In addition to the obligations to pay the debt, the investor will have to modernize the company and maintain the environmental safety of the plant’s operations.
If all goes according to plan, the OPP can be sold as early as July, while 10 foreign buyers which have previously expressed an interest in purchasing the plant will provide for a worthy competition.
Fighting the overload
The story of the ban on overloaded trucks driving on motorways in several regions of Ukraine has gotten to a new round. Infrastructure Minister Volodymyr Omelian declared war against overloaded freight trucks, stressing that the vehicles with a load of more than 40 tonnes can’t drive on Ukrainian roads.
"The state is regaining control over the Ukrainian roads. The state does not introduce new rules for carriers – we demand compliance with the Ukrainian legislation, as the regulations determining maximum permissible load have long been adopted. Previously, the government turned a blind eye to this problem, the carriers transported goods whatever way they wanted, which led to the present situation with the roads. We are explaining to all of them: the vehicles with a load of more than 40 tonnes will not drive on the Ukrainian roads," the minister said.
Indeed, in October 2015, the Cabinet of Ministers banned the movement of trucks weighing more than 40 tonnes, but the authorities didn’t really enforce this rule.
The fact that the situation with the roads is critical is eloquently evidenced by the calculations of the Ministry of Infrastructure. The ministry says the overloaded trucks cause more than UAH 2 billion in loss annually, destroying the roads.
To fix the problem, the inspectors with special vehicle scales are now operating on the roads in Odesa, Mykolaiv and Kherson oblasts. At first, multi-kilometer traffic jams were formed on the roads due to the protests of trucks drivers against the introduction of load control. However, the conflict was resolved: the rallies died down soon and now the majority of drivers are now politely passing the control points, and in the case of overload, they pay fine on the spot and unload their trucks.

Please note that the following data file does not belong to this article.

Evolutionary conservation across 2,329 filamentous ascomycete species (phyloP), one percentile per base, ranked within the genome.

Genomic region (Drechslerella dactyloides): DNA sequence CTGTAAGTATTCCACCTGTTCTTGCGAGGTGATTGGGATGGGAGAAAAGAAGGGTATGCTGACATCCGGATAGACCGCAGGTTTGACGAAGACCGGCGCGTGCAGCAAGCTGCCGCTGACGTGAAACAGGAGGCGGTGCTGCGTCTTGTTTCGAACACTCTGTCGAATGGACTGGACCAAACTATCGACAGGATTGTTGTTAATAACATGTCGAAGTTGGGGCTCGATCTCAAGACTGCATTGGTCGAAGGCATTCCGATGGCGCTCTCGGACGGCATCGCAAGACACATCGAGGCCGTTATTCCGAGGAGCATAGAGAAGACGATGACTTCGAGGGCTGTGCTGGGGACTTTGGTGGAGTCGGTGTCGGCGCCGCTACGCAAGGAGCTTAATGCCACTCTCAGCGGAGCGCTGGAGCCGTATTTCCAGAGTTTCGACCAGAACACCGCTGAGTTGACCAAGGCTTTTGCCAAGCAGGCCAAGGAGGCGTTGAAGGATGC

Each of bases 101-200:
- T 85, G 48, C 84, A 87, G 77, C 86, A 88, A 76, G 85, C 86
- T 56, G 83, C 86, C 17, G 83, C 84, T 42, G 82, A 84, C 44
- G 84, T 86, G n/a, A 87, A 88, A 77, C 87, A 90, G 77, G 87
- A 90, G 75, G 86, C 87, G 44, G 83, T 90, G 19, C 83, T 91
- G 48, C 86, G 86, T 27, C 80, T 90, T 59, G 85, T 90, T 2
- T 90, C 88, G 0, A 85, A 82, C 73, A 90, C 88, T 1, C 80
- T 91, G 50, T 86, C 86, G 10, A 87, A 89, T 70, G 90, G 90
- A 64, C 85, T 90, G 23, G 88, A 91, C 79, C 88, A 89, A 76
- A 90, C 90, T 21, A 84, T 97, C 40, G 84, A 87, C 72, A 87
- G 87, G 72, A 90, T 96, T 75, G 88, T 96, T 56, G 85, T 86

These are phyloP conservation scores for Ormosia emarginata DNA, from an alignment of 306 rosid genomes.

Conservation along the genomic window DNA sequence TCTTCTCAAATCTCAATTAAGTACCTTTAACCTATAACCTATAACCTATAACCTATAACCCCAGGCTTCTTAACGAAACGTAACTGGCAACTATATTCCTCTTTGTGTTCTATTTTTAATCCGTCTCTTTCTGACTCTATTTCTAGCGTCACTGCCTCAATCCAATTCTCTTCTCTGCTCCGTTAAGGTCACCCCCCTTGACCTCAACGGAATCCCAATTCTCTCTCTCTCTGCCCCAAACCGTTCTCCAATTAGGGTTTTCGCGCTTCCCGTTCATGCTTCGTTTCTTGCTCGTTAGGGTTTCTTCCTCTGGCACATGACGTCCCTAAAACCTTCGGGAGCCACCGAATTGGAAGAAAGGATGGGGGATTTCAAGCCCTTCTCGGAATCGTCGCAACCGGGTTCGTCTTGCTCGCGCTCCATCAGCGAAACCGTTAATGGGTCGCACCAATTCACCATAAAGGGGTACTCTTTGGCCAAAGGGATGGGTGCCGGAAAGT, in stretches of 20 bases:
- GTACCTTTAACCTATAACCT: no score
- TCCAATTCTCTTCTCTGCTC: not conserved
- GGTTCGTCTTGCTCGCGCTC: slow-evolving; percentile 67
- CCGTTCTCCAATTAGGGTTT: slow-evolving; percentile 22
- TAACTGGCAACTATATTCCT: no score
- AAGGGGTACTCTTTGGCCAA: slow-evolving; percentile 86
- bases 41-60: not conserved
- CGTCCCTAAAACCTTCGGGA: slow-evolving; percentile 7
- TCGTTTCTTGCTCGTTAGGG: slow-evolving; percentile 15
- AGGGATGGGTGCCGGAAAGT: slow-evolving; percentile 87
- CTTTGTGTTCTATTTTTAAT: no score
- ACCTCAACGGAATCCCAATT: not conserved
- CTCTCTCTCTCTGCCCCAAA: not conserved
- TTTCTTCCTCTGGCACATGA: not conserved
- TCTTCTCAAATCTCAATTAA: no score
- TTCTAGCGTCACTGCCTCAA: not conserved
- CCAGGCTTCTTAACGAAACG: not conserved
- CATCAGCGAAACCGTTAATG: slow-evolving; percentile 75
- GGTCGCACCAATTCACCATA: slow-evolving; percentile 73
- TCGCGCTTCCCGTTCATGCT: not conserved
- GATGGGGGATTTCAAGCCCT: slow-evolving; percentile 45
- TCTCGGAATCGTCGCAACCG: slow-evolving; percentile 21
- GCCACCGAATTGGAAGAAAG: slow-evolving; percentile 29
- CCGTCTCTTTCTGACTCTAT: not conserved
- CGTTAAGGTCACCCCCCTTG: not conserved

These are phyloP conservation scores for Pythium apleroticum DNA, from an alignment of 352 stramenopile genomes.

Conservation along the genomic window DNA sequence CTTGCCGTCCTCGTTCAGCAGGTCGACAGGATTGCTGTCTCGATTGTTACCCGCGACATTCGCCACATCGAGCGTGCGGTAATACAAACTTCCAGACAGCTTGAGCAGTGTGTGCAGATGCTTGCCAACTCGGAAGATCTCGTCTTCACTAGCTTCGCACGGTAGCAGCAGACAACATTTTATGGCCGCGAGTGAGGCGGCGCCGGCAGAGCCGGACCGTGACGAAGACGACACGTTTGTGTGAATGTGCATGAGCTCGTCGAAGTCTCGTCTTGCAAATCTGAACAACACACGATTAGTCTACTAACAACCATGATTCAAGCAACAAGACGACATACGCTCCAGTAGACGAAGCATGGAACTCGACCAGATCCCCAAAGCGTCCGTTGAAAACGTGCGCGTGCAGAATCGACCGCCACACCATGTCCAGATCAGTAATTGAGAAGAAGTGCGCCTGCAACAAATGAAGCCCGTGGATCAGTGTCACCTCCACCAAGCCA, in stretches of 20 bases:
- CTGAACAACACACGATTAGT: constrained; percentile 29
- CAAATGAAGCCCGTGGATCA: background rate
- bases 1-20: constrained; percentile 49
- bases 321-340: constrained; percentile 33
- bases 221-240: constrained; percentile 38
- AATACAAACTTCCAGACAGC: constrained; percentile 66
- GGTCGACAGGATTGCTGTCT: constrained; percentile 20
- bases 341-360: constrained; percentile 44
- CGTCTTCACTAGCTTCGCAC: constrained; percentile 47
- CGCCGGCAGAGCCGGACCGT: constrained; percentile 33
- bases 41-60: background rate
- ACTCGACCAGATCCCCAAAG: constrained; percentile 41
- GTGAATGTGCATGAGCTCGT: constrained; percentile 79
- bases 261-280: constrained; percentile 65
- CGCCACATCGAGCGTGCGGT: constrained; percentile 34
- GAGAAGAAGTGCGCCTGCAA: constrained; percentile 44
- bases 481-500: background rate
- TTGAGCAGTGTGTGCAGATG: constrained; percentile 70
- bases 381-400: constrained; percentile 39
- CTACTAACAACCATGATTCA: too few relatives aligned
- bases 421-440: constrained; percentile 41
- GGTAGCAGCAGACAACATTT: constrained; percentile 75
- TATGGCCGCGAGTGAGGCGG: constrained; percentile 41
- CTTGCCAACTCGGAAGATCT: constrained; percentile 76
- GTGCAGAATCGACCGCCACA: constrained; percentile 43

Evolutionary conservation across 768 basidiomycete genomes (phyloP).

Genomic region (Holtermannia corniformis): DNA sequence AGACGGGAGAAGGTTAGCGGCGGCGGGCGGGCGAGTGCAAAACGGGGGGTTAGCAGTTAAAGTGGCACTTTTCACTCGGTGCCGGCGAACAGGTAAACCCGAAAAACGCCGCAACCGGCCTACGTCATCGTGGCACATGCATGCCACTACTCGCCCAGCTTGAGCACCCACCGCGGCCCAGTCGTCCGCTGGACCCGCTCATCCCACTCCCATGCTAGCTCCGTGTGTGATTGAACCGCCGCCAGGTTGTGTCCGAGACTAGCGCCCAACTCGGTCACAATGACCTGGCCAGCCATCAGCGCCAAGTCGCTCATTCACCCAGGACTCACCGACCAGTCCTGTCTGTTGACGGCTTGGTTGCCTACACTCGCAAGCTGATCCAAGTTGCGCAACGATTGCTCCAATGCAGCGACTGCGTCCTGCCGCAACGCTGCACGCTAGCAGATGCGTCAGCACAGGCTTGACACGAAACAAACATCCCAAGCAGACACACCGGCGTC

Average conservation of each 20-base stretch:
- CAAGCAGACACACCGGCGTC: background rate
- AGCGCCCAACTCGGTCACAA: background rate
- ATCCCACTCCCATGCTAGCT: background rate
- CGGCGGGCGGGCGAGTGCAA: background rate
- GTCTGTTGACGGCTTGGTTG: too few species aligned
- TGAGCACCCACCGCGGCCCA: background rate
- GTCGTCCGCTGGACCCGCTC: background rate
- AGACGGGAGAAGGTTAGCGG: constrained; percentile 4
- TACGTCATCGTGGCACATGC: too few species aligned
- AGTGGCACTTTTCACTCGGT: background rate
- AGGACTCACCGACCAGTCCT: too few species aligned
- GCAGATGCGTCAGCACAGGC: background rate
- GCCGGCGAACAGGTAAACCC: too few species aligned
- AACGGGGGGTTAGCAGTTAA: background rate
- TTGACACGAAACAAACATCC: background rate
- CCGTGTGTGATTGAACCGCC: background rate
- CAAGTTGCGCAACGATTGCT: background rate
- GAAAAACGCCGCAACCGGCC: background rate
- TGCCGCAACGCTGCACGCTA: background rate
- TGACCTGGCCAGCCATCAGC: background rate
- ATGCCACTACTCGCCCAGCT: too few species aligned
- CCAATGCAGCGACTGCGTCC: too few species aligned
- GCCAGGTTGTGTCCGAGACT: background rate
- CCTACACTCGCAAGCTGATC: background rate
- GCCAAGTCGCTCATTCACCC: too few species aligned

According to Omelyan, the fines imposed have already totaled about UAH 148,000. According to government estimates, at the initial phase, the fines for overloading will bring to the budget about UAH 400,000 per month.
Prime Minister Volodymyr Groysman last week inspected the load control checkpoints installed on the Odesa highway. He saw in person that the equipment is operational, and the majority of carriers have already admitted the need for this innovation.
But it’s also obvious that such measures are not enough, and carriers may rebel again, advocating for the lifting of load restrictions.
Another problem is traffic jams. Ukraine’s big grain trader Prometey reported that the new regime complicates passage to seaports in Mykolayiv region, and the exporters fail to deliver their goods to the ships on time, thus violating export contracts.
"A powerful stream of trucks today blocked the entrances to ports even for law-abiding carriers. As a result, the deadlines are compromised, and the exporters are forced to pay huge fines," the company said.
This situation doesn’t play in favor of the state budget. After all, it may encourage carriers to bribe inspectors for jumping the line or letting the trucks through without an actual load check.
Grain traders reported citing their partner carriers that some old schemes continue to operate on the Ukrainian roads.
It is obvious that to address this problem, legislative solutions are required. Several MPs have already registered in the Verkhovna Rada two bills aimed at protecting the roads of Ukraine from destruction by overloaded trucks.
Furthermore, it is necessary to increase the number of load inspection checkpoints to let the roads breathe.
According to Omelyan, of 34 available load checking systems, only 18 are operational. The government’s plan to increase their number to 105 units before year-end adds some optimism.
Oleksandra Danko (UNIAN)